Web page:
I must admit to having quite low expectations going into The Love Guru, which I suppose means I wasn't all that disappointed coming out. Now don't get me wrong, Mike Myers is a truly funny guy. The mere appearance of his face and I spew out a guffaw or two. The way he bats his eyes and constantly breaks that fourth wall and gives us all a wink and a nod has the feeling of watching Oliver Hardy and Peter Sellers' love child at comic work and play. But still, even with this inherent comic foreplay working in his favour, I walked into the screening of Love Guru as if I were walking into the gas chamber. Knowing full well that Myers was not about to repeat the resplendent innocence of the first Wayne's World or the coyly satiric googly-eyes of the original Austin Powers or the oft-overlooked subtle brilliance of So I Married an Axe Murderer (sort of Hitchcock with a laughtrack) I sat down third row center and held my breath. Hoping for the best but fearing the worst. And then, imagine that, I was surprised after all - it was even worse than I expected!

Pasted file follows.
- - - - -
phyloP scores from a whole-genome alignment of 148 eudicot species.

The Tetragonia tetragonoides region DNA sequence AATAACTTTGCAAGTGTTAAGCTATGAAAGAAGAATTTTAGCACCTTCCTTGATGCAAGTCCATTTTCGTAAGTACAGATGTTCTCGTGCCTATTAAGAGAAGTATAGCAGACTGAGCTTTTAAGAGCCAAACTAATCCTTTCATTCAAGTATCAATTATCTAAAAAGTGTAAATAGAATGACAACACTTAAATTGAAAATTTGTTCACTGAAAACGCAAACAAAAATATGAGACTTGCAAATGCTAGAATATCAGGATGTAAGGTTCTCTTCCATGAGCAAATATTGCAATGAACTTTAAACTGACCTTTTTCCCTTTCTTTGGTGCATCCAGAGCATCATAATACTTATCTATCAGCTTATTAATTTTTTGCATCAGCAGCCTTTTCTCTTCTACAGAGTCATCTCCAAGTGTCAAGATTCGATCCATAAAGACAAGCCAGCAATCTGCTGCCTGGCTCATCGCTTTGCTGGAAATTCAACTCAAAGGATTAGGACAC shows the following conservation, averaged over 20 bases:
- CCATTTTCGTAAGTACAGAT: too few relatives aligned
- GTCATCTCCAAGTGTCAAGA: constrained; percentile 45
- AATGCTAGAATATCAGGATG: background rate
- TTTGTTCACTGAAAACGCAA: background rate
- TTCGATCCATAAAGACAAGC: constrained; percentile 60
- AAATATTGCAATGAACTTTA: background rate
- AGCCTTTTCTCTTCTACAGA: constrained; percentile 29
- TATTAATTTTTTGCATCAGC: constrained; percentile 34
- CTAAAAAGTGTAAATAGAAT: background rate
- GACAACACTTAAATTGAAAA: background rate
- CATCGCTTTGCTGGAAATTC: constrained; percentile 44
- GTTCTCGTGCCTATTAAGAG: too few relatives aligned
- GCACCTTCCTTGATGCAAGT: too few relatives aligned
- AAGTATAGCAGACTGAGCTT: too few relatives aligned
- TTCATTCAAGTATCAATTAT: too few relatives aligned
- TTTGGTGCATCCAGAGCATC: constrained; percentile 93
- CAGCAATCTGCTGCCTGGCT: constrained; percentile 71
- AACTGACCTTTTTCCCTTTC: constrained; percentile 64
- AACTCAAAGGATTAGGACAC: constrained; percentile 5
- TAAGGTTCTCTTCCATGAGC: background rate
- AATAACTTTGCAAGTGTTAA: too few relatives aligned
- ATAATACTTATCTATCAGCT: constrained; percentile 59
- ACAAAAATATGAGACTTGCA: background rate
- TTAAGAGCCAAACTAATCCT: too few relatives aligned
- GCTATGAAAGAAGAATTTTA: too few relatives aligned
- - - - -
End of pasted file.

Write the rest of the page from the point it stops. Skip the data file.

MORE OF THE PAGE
Filled to beyond the rim with enough dick jokes to choke a...let's just leave that analogy alone. Repugnantly hackneyed to the core, The Love Guru, even when trying to be warm and fuzzy (Myers actually takes stock in the whole Hollywood guru craze that has most of Southern California chanting om and most of its "gurus" laughing all the way to the bank) is nothing but low brow bathroom humour from beginning to agonizing end. The once-Sellers-esque Myers has flushed his talent down the toilet and excremented his way to the very tippy-top of odious dick-obsessed repulsion. Though with a few (and very far between) moments of frivolity throughout - a running Mariska Hargitay joke, a bizzaro Bollywood-esque final credits version of The Steve Miller Band's The Joker, Justin Timberlake with his dick in (and way out of) a box - this film falls, as did the second and third Austin Powers films, into a cess pool of dick jokes and shit gags, culminating with full-on pachyderm porn. Aiming way below the belt and pandering to a target audience weened on "South Park" and "Jackass", and (probably purposely) missing the boat on the satiric opportunity to lampoon the whole idea of gurus, Myers (with the aid of gun-for-hire director Marco Schnabel) lets his comic talent go so far off course, that he may never get it back. [06/20/08]